50pc Harare boreholes unsafe

Half of the boreholes in Harare’s western and northern districts are contaminated with human waste and could be potentially unsafe sources of drinking water.

Water samples from boreholes in these areas, heavily relied upon by residents due to erratic municipal water supply, showed traces of sewer and E. coli bacteria, capable of causing water-borne diseases like typhoid and cholera.

The discovery comes at a time when Harare was grappling with a raging cholera outbreak directly linked to water shortages.

Harare City Council is presently supplying around 300 megalitres of potable water a day to the city against a demand of 1 200 megalitres.

This shortfall forces residents to turn to alternative sources, including boreholes, for their daily water needs.

The presence of E. coli in the water samples indicates potential faecal contamination of the boreholes, raising serious concerns about health risks associated with consuming borehole water.

City of Harare epidemiology and disease control officer, Dr Michael Vere, confirmed the development.

“As Harare City Council, we routinely do water quality monitoring in targeted areas where there will be cases of cholera and typhoid,” he said.

“Through our monitoring programme, we have found out that 50 percent of boreholes in the western and northern districts are contaminated with sewer and human waste.”

Harare’s western district covers suburbs such as Highfield, Glen Norah, Glen View, Mbare, Dzivaresekwa, Budiriro, Kuwadzana and Kambuzuma.

The northern district covers Borrowdale, Glen Lorne, Glenwood Park, Newlands, Mabelreign, Highlands, Mabvuku, Tafara, Hatcliffe and Waterfalls. Dr Vere said council cannot decommission the contaminated boreholes because of water shortages affecting the city.

Instead, he said authorities were installing inline chlorinators on some of the boreholes to ensure the water was fit for human consumption.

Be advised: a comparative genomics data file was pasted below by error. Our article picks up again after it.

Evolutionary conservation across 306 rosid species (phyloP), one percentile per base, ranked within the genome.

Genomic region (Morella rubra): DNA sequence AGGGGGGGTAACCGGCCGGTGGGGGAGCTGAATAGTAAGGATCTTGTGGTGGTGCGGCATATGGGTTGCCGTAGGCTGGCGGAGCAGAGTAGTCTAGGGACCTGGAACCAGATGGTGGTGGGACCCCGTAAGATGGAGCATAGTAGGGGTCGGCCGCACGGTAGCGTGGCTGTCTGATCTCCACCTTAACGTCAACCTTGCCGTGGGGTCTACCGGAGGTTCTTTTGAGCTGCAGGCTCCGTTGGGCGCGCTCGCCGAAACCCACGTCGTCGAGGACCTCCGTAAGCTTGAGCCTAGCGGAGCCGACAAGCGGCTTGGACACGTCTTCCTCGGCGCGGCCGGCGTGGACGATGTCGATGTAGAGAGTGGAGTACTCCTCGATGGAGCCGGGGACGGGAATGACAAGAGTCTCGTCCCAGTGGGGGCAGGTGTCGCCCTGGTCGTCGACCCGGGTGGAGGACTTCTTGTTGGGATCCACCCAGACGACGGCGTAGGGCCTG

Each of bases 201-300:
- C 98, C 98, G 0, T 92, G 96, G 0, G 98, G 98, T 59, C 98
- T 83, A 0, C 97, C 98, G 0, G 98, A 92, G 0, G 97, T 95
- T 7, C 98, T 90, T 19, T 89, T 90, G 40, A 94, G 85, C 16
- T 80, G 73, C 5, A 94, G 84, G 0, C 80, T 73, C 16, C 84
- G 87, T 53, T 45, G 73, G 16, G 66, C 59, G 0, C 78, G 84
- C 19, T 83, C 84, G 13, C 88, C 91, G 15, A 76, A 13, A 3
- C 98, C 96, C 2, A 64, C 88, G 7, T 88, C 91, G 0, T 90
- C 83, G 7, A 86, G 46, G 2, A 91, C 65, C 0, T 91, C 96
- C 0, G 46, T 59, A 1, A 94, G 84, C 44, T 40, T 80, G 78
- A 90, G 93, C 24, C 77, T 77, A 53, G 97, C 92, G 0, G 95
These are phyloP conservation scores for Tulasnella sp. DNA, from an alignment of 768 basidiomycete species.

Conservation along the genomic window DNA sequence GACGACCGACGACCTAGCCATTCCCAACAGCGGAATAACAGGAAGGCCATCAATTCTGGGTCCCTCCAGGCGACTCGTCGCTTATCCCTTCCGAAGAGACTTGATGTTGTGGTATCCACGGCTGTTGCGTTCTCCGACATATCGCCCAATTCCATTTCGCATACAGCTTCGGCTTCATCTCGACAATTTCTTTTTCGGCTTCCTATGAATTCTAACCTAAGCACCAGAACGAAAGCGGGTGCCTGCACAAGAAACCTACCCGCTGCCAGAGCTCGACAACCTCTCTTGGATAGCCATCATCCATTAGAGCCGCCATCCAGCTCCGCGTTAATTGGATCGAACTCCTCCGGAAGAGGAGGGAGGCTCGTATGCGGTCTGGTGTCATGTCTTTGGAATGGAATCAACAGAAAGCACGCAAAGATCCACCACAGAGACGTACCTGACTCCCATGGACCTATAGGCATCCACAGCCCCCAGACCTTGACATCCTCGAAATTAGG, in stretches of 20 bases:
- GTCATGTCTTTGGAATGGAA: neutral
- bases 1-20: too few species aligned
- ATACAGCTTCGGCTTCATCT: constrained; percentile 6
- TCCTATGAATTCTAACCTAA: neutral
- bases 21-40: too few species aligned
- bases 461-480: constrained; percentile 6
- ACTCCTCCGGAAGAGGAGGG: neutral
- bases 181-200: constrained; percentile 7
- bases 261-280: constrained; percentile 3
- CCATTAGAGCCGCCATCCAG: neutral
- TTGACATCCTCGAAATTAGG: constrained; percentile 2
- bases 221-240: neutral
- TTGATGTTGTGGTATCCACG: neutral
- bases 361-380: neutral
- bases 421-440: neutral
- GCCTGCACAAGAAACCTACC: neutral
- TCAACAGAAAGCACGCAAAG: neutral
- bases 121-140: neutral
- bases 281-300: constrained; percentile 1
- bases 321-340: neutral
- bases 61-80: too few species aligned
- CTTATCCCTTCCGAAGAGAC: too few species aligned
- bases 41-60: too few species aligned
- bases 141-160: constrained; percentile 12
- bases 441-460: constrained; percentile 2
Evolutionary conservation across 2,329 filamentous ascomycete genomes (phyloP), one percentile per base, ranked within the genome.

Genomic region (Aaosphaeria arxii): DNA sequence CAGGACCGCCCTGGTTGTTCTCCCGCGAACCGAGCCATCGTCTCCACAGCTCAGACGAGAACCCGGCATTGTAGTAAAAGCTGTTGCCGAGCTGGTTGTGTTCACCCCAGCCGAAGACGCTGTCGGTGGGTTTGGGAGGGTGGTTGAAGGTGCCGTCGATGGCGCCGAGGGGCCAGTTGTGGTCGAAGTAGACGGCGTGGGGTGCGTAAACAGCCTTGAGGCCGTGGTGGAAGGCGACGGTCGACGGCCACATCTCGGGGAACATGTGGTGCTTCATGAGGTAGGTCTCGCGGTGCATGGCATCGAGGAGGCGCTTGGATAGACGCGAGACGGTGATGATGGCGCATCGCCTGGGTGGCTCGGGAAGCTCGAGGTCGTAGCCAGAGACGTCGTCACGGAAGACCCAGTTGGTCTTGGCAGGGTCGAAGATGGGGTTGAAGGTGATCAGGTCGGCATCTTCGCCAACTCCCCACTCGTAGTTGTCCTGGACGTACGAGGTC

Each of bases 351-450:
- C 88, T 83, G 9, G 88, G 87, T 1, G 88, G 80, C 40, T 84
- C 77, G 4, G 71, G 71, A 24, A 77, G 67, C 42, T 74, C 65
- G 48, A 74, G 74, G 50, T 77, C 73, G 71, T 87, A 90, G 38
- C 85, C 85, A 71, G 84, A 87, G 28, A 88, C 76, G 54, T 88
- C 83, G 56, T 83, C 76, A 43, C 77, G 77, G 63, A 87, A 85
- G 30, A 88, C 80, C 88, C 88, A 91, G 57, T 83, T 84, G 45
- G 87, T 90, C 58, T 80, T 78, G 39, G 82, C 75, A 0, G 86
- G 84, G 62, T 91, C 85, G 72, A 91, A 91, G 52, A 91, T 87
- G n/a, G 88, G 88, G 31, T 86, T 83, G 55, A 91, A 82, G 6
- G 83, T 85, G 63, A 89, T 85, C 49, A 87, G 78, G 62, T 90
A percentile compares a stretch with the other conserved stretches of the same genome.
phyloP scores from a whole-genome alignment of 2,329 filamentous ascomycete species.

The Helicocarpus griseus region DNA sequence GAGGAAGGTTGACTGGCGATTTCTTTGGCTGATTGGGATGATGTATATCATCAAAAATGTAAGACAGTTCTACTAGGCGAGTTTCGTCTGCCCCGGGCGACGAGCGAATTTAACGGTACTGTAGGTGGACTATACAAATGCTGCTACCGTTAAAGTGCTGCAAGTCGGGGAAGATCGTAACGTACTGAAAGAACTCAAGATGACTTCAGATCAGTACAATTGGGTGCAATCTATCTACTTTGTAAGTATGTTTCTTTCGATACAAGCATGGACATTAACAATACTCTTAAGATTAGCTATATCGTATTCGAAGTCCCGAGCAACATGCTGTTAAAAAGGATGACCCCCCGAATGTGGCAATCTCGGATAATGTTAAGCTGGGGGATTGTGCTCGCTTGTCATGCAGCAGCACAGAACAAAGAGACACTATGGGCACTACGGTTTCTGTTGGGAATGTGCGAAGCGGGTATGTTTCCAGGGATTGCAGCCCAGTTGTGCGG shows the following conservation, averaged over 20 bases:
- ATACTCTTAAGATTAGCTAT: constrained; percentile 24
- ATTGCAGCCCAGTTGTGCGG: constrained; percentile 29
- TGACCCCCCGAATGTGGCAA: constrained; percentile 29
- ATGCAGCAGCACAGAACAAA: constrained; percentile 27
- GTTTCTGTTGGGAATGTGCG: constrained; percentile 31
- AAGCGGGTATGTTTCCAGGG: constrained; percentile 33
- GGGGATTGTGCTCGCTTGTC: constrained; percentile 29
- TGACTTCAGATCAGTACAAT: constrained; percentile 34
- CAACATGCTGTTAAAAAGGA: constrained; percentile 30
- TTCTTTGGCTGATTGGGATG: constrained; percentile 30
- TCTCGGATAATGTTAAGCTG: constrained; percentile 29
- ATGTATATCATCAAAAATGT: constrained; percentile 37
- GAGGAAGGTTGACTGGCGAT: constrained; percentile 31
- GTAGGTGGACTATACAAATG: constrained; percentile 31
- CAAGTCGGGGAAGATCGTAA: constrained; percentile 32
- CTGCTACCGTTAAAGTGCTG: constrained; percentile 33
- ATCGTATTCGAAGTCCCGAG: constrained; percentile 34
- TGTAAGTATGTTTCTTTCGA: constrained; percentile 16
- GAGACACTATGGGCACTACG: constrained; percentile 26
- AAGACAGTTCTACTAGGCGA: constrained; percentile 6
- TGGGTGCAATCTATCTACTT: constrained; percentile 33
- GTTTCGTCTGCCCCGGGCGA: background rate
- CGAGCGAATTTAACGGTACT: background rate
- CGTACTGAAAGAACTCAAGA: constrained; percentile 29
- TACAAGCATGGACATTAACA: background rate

“Harare and surrounding areas like Chitungwiza need about 1 200 megalitres of water per day, but we are only able to produce 300 megalitres per day.

“We have, however, decommissioned a few boreholes but not all of them because of the water challenges we are having in Harare.”

Most potable water pipes in the city, he said, were laid in the 1960s and need to be replaced.

“We are also doing inline chlorination where we put chlorine in the boreholes so that the water gets chlorinated,” he added.

Health experts have attributed the increase of water-borne diseases in the capital to the council’s failure to repair and maintain its infrastructure.

As of January 9, Harare had recorded 6 143 suspected cases of cholera and 48 deaths from the water-borne disease.

In total, Zimbabwe has recorded 16 568 suspected cases of cholera since the outbreak of the disease last year.

Ministry of Health and Child Care Permanent Secretary Dr Aspect Maunganidze said: “As the Ministry of Health, we conduct regular water quality monitoring and testing.

“As of now, I don’t want to confirm anything because the results are not yet out.”

Medical and Dental Private Practitioners of Zimbabwe Association president Dr Johannes Marisa said there was need for a complete overhaul of Harare’s sewer pipes.

“All this culminates from dilapidated sanitation infrastructure which has outlived its lifespan.

“What is needed is the revamping of both the water and sewer systems as a long-term plan,” said Dr Marisa.

“Public health is under consequential attack and there is a high probability of increased morbidity and mortality from preventable diseases like cholera, typhoid, dysentery, and hepatitis A among other diseases.”

Harare Residents Trust executive director, Mr Precious Shumba, said underground water and sewer pipes in the old high-density residential areas are dilapidated.

“They are rusty, sand-blocked and leaking in most weak areas resulting in underground water being heavily polluted,” he said.

“The observations and findings of the City Health Department on the contamination of 50 percent of borehole water are on point.

“They reflect the real situation on the ground.”

He said underground water and sewer pipes in the most affected areas should be replaced without delay.

“The sizes of the pipes need to be upgraded to reflect the increase in population and the illegal settlements.

“Plugging the leakages and illegal connections along the water distribution network is the first step in increasing the amount of water reaching houses connected to the water supply system.”

Sunday Mail

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